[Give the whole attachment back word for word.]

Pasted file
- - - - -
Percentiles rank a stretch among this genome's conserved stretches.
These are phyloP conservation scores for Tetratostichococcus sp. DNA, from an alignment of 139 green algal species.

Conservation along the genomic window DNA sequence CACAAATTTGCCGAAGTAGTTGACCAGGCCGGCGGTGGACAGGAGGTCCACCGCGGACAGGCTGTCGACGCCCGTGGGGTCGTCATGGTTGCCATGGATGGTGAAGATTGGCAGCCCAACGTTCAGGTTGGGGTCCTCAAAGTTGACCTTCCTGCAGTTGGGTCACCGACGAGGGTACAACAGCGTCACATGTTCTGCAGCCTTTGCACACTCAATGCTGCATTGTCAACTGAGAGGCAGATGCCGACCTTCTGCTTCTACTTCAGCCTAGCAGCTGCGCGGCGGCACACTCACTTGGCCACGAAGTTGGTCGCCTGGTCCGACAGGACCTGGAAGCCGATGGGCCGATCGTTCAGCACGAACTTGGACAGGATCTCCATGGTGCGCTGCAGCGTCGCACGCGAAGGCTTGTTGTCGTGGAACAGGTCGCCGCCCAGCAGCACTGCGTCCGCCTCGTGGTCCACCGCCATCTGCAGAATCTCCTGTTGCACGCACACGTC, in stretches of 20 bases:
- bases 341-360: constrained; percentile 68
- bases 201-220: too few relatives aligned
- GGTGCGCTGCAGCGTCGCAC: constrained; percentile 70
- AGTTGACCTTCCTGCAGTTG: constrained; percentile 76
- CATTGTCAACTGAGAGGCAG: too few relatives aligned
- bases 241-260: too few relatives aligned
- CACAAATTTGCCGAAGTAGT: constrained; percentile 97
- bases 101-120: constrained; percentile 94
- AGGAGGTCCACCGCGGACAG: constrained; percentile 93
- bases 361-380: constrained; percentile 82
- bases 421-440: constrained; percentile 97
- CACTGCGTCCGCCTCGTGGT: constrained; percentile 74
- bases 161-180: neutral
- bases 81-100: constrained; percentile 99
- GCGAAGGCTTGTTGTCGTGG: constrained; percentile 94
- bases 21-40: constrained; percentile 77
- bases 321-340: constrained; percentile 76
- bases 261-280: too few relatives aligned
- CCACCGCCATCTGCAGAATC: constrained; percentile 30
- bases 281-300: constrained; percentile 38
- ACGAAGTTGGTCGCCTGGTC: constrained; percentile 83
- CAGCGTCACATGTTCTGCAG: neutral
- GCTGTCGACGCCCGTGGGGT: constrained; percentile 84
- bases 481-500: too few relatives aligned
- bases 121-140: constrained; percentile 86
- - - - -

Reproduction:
Percentiles rank a stretch among this genome's conserved stretches.
These are phyloP conservation scores for Tetratostichococcus sp. DNA, from an alignment of 139 green algal species.

Conservation along the genomic window DNA sequence CACAAATTTGCCGAAGTAGTTGACCAGGCCGGCGGTGGACAGGAGGTCCACCGCGGACAGGCTGTCGACGCCCGTGGGGTCGTCATGGTTGCCATGGATGGTGAAGATTGGCAGCCCAACGTTCAGGTTGGGGTCCTCAAAGTTGACCTTCCTGCAGTTGGGTCACCGACGAGGGTACAACAGCGTCACATGTTCTGCAGCCTTTGCACACTCAATGCTGCATTGTCAACTGAGAGGCAGATGCCGACCTTCTGCTTCTACTTCAGCCTAGCAGCTGCGCGGCGGCACACTCACTTGGCCACGAAGTTGGTCGCCTGGTCCGACAGGACCTGGAAGCCGATGGGCCGATCGTTCAGCACGAACTTGGACAGGATCTCCATGGTGCGCTGCAGCGTCGCACGCGAAGGCTTGTTGTCGTGGAACAGGTCGCCGCCCAGCAGCACTGCGTCCGCCTCGTGGTCCACCGCCATCTGCAGAATCTCCTGTTGCACGCACACGTC, in stretches of 20 bases:
- bases 341-360: constrained; percentile 68
- bases 201-220: too few relatives aligned
- GGTGCGCTGCAGCGTCGCAC: constrained; percentile 70
- AGTTGACCTTCCTGCAGTTG: constrained; percentile 76
- CATTGTCAACTGAGAGGCAG: too few relatives aligned
- bases 241-260: too few relatives aligned
- CACAAATTTGCCGAAGTAGT: constrained; percentile 97
- bases 101-120: constrained; percentile 94
- AGGAGGTCCACCGCGGACAG: constrained; percentile 93
- bases 361-380: constrained; percentile 82
- bases 421-440: constrained; percentile 97
- CACTGCGTCCGCCTCGTGGT: constrained; percentile 74
- bases 161-180: neutral
- bases 81-100: constrained; percentile 99
- GCGAAGGCTTGTTGTCGTGG: constrained; percentile 94
- bases 21-40: constrained; percentile 77
- bases 321-340: constrained; percentile 76
- bases 261-280: too few relatives aligned
- CCACCGCCATCTGCAGAATC: constrained; percentile 30
- bases 281-300: constrained; percentile 38
- ACGAAGTTGGTCGCCTGGTC: constrained; percentile 83
- CAGCGTCACATGTTCTGCAG: neutral
- GCTGTCGACGCCCGTGGGGT: constrained; percentile 84
- bases 481-500: too few relatives aligned
- bases 121-140: constrained; percentile 86